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A major difficulty for 3D human body tracking from monocular image sequences is the near nonobservability of kinematic degrees of freedom that generate motion in depth. For known link (body segment) lengths, the strict nonobservabilities reduce to twofold ‘forwards/backwards flipping ’ ambiguities for each link. These imply 2 # links formal inverse kinematics solutions for the full model, and hence linked groups of O(2 # links) local minima in the modelimage matching cost function. Choosing the wrong minimum leads to rapid mistracking, so for reliable tracking, rapid methods of investigating alternative minima within a group are needed. Previous approaches to this have used generic search methods that do not exploit the specific problem structure. Here, we complement these by using simple kinematic reasoning to enumerate the tree of possible forwards/backwards flips, thus greatly speeding the search within each linked group of minima. Our methods can be used either deterministically, or within stochastic ‘jumpdiffusion ’ style search processes. We give experimental results on some challenging monocular human tracking sequences, showing how the new kinematicflipping based sampling method improves and complements existing ones.
Estimating Articulated Human Motion With Covariance Scaled Sampling
 International Journal of Robotics Research
, 2003
"... We present a method for recovering 3D human body motion from monocular video sequences based on a robust image matching metric, incorporation of joint limits and nonselfintersection constraints, and a new sampleandrefine search strategy guided by rescaled costfunction covariances. Monocular 3D ..."
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Cited by 119 (10 self)
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We present a method for recovering 3D human body motion from monocular video sequences based on a robust image matching metric, incorporation of joint limits and nonselfintersection constraints, and a new sampleandrefine search strategy guided by rescaled costfunction covariances. Monocular 3D body tracking is challenging: besides the difficulty of matching an imperfect, highly flexible, selfoccluding model to cluttered image features, realistic body models have at least 30 joint parameters subject to highly nonlinear physical constraints, and at least a third of these degrees of freedom are nearly unobservable in any given monocular image. For image matching we use a carefully designed robust cost metric combining robust optical flow, edge energy, and motion boundaries. The nonlinearities and matching ambiguities make the parameterspace cost surface multimodal, illconditioned and highly nonlinear, so searching it is difficult. We discuss the limitations of CONDENSATIONlike samplers, and describe a novel hybrid search algorithm that combines inflatedcovariancescaled sampling and robust continuous optimization subject to physical constraints and model priors. Our experiments on challenging monocular sequences show that robust cost modeling, joint and selfintersection constraints, and informed sampling are all essential for reliable monocular 3D motion estimation.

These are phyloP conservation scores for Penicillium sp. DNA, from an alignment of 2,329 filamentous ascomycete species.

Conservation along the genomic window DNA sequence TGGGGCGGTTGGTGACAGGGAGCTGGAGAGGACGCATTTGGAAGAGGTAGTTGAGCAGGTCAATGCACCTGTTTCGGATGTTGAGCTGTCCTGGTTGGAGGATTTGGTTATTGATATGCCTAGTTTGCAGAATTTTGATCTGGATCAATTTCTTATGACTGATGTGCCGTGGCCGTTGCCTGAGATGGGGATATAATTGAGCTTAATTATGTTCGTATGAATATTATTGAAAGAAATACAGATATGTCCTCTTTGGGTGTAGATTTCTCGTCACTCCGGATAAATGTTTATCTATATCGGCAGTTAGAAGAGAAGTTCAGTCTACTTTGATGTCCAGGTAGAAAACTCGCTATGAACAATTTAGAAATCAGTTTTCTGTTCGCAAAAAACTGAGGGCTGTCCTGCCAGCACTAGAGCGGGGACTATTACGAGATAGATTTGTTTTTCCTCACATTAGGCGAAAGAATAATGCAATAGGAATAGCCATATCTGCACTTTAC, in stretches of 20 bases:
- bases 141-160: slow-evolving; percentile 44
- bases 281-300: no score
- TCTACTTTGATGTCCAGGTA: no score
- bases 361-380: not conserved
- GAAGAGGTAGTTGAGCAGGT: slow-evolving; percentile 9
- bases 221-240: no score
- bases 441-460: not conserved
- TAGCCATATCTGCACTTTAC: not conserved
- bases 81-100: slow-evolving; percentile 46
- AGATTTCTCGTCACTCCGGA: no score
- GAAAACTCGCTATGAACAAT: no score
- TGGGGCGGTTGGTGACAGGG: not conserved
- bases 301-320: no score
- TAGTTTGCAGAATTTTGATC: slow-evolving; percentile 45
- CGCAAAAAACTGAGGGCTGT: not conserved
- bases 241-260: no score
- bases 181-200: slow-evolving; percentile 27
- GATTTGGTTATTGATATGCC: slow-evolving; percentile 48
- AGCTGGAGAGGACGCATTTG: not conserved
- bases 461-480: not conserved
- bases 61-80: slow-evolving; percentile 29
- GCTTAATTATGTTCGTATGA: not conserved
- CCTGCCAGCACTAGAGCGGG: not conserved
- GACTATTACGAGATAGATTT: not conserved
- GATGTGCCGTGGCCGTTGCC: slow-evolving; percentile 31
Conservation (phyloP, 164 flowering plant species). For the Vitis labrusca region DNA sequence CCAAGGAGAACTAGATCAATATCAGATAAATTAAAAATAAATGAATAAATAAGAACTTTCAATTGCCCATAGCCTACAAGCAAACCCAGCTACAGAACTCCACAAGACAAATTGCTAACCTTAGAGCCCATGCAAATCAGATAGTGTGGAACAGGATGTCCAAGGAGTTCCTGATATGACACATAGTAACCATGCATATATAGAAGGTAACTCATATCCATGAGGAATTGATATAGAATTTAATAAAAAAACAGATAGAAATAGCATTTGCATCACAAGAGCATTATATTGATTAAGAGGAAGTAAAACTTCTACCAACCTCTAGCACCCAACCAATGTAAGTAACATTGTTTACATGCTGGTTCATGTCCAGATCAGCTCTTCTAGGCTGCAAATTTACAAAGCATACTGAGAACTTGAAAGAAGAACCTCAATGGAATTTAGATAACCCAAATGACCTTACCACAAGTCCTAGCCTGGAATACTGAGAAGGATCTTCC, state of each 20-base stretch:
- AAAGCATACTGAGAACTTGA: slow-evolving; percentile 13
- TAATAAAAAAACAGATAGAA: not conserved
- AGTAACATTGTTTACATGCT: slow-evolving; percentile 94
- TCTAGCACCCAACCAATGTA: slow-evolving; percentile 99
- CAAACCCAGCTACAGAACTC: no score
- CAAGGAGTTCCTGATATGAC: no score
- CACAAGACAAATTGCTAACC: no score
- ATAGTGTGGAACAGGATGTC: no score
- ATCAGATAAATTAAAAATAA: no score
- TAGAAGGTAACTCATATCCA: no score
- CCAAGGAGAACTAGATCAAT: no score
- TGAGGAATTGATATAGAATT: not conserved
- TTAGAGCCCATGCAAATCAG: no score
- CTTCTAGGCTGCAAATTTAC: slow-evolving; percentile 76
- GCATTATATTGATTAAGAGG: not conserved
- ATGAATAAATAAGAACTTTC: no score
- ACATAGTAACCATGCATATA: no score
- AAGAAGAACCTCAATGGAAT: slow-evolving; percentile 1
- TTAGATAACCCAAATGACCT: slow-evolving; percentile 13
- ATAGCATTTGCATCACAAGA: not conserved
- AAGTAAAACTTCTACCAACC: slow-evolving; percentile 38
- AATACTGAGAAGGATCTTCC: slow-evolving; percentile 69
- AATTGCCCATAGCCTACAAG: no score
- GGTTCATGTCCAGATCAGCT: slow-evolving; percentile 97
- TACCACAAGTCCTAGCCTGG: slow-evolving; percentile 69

Fast pose estimation with parameter sensitive hashing
 In ICCV
, 2003
"... Examplebased methods are effective for parameter estimation problems when the underlying system is simple or the dimensionality of the input is low. For complex and highdimensional problems such as pose estimation, the number of required examples and the computational complexity rapidly become pro ..."
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Cited by 116 (4 self)
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Examplebased methods are effective for parameter estimation problems when the underlying system is simple or the dimensionality of the input is low. For complex and highdimensional problems such as pose estimation, the number of required examples and the computational complexity rapidly become prohibitively high. We introduce a new algorithm that learns a set of hashing functions that efficiently index examples relevant to a particular estimation task. Our algorithm extends a recently developed method for localitysensitive hashing, which finds approximate neighbors in time sublinear in the number of examples. This method depends critically on the choice of hash functions; we show how to find the set of hash functions that are optimally relevant to a particular estimation problem. Experiments demonstrate that the resulting algorithm, which we call ParameterSensitive Hashing, can rapidly and accurately estimate the articulated pose of human figures from a large database of example images. 1.